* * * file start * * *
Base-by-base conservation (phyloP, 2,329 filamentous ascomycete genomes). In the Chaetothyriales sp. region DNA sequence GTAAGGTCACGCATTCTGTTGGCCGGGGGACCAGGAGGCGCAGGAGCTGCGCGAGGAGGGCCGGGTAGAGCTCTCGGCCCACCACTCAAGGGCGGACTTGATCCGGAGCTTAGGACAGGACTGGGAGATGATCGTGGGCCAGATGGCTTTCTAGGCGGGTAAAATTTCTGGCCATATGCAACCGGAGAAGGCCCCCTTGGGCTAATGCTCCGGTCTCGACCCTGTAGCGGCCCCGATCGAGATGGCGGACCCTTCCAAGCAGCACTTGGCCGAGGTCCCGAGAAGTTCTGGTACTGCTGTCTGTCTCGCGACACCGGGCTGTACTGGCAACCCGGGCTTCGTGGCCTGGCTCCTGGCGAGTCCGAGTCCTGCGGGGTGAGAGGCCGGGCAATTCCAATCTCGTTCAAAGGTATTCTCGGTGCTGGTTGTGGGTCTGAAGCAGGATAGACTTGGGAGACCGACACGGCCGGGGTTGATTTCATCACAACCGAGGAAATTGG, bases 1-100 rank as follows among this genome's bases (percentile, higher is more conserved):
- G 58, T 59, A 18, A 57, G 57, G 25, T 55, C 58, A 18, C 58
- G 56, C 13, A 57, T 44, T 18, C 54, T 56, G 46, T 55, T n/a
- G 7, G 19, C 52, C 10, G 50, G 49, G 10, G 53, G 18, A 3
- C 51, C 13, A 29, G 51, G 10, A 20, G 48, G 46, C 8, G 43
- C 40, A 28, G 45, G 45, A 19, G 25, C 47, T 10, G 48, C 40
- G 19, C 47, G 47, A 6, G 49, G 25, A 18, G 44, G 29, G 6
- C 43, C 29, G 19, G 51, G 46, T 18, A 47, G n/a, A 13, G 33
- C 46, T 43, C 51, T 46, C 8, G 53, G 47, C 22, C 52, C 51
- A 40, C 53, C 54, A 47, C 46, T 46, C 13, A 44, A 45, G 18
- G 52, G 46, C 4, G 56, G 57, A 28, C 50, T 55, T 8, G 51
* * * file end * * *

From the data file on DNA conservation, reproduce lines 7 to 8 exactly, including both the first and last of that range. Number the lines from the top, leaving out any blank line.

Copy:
- G 19, C 47, G 47, A 6, G 49, G 25, A 18, G 44, G 29, G 6
- C 43, C 29, G 19, G 51, G 46, T 18, A 47, G n/a, A 13, G 33